9/11 guilty pleas expose Guantánamo kangaroo court
Bill Van Auken
10 December 2008
Washington’s plans to stage a 9/11 show trial at its Guantánamo Bay prison camp were thrown into disarray Monday when it was revealed that the five defendants are seeking to enter immediate guilty pleas and forego any further legal proceedings.
The judge in the so-called military commission convened to hear the case, Army Col. Stephen Henley, announced in the pretrial hearing that the tribunal had received a letter more than a month ago in which the five defendants had affirmed that they “had decided that they wished to withdraw all motions ... and wished to enter pleas in what was termed confessions in this case.”
The US government is seeking the death penalty against all five men, who have been held incommunicado for close to seven years, subjected to torture and denied the basic rights afforded to defendants in either civilian trials or a military court martial.
They are being prosecuted for war crimes in what amounts to a drumhead military tribunal, set up under the Military Commissions Act passed by the US Congress in 2006. The legislation set up a kangaroo court system in which defendants can be prosecuted on secret evidence, as well as hearsay evidence and confessions extracted through torture. The defense attorneys and military officers appointed by the Pentagon are denied access to much of the evidence as well as to witnesses for the prosecution. A number of the officers assigned to the commissions have resigned in protest, denouncing the system as a travesty of justice designed to rubber stamp the prosecution’s indictments.
The US government had hoped to use the case against the five as a means of justifying its “global war on terrorism” and blunting the international condemnation of its use of torture, extraordinary rendition and detention without trial, methods with which the name Guantánamo has become synonymous.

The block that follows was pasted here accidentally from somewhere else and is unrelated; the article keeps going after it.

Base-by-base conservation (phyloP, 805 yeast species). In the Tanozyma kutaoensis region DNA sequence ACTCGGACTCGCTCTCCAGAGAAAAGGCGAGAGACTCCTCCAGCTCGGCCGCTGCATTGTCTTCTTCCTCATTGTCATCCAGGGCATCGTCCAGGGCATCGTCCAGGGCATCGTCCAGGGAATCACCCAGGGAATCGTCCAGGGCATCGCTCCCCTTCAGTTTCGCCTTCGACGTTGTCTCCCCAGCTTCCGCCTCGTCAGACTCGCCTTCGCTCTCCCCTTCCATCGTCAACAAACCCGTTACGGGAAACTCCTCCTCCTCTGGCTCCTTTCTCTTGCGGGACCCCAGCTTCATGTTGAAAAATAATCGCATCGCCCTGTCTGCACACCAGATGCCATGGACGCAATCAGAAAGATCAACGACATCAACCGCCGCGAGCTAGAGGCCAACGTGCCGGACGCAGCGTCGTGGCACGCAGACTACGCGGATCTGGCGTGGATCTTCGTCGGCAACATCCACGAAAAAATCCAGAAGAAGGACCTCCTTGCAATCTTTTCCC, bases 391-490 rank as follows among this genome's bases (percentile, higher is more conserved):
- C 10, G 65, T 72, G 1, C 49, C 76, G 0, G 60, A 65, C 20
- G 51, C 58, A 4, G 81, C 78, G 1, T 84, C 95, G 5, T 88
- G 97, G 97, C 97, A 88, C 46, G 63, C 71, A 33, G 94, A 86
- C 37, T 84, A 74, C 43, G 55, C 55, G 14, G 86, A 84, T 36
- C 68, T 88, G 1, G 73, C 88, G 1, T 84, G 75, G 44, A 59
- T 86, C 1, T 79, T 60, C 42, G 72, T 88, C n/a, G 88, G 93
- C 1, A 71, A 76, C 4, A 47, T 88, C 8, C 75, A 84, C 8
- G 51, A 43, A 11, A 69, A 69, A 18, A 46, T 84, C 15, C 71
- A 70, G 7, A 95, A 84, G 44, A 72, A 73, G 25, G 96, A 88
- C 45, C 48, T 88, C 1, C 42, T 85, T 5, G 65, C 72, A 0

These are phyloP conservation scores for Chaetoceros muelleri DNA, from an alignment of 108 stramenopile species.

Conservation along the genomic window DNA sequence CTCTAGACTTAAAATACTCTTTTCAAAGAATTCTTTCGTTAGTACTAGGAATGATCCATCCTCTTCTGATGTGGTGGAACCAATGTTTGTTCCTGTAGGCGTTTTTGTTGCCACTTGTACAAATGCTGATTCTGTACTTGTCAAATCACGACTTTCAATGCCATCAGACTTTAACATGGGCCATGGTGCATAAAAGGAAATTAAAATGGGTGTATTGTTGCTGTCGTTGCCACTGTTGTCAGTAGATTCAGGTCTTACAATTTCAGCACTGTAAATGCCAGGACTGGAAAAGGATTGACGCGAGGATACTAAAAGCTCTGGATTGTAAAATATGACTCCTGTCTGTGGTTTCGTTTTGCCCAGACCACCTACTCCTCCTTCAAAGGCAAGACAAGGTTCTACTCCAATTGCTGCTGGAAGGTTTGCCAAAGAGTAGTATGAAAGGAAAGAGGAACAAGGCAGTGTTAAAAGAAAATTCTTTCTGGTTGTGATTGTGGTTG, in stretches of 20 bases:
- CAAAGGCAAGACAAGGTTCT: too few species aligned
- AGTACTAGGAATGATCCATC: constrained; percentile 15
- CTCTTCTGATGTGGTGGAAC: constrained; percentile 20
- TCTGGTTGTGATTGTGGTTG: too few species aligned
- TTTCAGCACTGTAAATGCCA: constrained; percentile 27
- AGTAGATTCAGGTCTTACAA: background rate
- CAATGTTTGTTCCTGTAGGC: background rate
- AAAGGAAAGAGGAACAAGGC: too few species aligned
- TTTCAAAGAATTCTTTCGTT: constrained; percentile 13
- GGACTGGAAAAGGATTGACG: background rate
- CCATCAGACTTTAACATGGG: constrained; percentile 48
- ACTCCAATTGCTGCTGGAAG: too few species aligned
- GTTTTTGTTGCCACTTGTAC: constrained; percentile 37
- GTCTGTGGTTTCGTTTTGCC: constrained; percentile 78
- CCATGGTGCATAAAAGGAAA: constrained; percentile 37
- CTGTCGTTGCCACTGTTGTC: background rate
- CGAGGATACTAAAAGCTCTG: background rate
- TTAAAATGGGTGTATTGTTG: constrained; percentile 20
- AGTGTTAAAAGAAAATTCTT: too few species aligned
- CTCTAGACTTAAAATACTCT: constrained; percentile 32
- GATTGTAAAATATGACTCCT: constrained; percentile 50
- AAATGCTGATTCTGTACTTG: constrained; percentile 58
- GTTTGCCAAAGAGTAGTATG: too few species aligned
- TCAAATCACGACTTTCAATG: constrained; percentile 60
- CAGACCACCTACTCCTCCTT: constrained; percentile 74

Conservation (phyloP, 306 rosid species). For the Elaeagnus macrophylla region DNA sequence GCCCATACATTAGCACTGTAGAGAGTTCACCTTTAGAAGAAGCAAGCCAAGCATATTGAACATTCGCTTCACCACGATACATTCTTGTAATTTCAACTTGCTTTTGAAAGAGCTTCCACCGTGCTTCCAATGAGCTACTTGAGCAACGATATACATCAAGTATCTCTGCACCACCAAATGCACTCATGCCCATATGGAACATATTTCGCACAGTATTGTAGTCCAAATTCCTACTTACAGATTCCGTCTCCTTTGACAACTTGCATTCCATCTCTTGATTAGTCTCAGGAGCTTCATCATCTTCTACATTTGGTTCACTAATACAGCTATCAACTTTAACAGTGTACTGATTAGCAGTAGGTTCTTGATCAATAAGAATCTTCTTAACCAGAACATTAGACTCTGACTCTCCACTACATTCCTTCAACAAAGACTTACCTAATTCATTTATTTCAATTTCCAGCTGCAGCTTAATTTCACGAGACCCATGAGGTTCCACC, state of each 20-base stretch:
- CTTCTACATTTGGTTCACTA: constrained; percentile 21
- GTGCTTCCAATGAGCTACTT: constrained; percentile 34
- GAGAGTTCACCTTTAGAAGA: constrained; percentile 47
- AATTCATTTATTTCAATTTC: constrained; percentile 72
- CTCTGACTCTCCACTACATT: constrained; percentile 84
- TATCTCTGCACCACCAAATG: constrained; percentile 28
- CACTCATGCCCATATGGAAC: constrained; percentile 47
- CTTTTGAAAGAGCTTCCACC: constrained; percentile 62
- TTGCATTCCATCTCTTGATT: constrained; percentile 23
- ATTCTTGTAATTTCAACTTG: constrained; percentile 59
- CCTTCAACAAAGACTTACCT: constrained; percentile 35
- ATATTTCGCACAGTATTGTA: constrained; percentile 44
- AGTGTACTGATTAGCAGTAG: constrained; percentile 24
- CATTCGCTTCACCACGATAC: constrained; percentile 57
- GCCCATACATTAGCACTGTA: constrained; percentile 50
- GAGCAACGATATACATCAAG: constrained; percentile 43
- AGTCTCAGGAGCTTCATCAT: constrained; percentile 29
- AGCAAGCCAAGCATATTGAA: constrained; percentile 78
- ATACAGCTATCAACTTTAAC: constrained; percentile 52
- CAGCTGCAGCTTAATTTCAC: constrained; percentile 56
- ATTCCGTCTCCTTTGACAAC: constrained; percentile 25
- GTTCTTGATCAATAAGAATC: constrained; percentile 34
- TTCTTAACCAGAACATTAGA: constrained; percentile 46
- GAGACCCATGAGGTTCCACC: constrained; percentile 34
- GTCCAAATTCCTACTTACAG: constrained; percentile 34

Instead, the defendants’ plea has threatened to deprive Washington of its show trial and has underscored the ramshackle character of the military commission system created to try them in which basic questions of legal procedure are being made up as the proceedings go along.
Addressing the court in English Monday, Khalid Sheikh Mohammed, the alleged chief organizer of the terrorist attacks on New York and Washington on September 11, 2001, told the judge: “We don’t want to waste our time with motions. All of you are paid by the US government. I’m not trusting any American… I do not distinguish between the judge and my attorney and [US President George W.] Bush and the CIA who tortured me.”
The CIA has acknowledged that after his capture in Pakistan, it subjected Sheikh Mohammed to “waterboarding,” an interrogation method in which water is poured through a cloth over the mouth of a restrained prisoner, producing the effects of drowning. The technique has been prosecuted by the US military as torture and has been deemed a war crime when used against American prisoners of war.
The other defendants—Ramzi Binalshibh, Mustafa Ahmed al-Hawsawi, Tawfiq bin Attash and Ammar al-Baluchi—were also tortured while held by the CIA for years in secret prisons.
A sixth defendant, Mohammed al-Qahtani, dubbed the “20th hijacker,” was dropped from the case last May without explanation. The Pentagon dismissed the war crimes charges against him in an apparent attempt to sidestep legal challenges based on the interrogation methods to which he was subjected, documented in his case by an 84-page “torture log” that was leaked to the media.
Nonetheless, Pentagon chief military prosecutor for the Guantánamo trials, Col. Lawrence Morris, said last month that he was filing new charges against Qahtani, a Saudi national who was blocked from entering the US at the Orlando, Florida airport in August 2001.
The attempt by the defendants to enter a guilty plea underscored the farcical character of the military commissions system.
Colonel Henley found himself compelled to acknowledge that it was by no means clear whether the Congressional legislation setting up the commissions allowed defendants facing the death penalty to enter pre-trial guilty pleas without the evidence first being heard by a jury composed of 12 US military officers.
Henley asked for the military prosecutors to prepare a briefing on whether he could accept the guilty pleas without the decision of a jury and for the defense attorneys to file a response by January 4.